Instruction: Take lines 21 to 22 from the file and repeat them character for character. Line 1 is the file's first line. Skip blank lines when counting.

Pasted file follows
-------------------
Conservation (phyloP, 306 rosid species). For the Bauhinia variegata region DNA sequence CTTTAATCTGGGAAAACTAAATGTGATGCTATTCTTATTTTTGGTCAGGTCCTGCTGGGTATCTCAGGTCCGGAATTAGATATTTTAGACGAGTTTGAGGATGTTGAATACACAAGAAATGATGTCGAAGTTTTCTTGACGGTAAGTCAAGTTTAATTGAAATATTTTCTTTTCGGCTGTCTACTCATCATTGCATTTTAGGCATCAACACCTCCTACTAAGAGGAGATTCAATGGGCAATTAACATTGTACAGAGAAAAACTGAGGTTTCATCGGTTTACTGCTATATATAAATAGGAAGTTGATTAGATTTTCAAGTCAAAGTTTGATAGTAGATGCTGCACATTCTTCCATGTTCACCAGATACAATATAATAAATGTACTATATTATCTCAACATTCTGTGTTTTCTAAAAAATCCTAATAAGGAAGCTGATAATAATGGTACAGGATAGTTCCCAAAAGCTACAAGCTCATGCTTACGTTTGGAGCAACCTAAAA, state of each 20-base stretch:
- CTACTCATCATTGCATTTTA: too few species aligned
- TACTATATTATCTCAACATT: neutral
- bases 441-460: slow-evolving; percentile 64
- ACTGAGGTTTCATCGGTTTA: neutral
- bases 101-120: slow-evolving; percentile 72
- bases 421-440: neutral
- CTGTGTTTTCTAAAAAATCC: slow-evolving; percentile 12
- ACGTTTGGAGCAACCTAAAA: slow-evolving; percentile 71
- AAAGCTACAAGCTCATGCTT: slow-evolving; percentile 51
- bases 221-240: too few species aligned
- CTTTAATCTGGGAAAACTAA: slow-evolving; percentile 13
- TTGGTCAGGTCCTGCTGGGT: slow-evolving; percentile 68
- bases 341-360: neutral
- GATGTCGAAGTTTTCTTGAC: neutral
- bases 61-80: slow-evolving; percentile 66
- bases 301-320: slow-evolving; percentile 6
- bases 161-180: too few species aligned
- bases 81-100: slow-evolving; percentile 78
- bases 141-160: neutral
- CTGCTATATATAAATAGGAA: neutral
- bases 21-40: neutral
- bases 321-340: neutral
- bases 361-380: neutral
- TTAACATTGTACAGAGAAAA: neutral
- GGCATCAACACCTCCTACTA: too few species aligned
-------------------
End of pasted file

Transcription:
- CTGCTATATATAAATAGGAA: neutral
- bases 21-40: neutral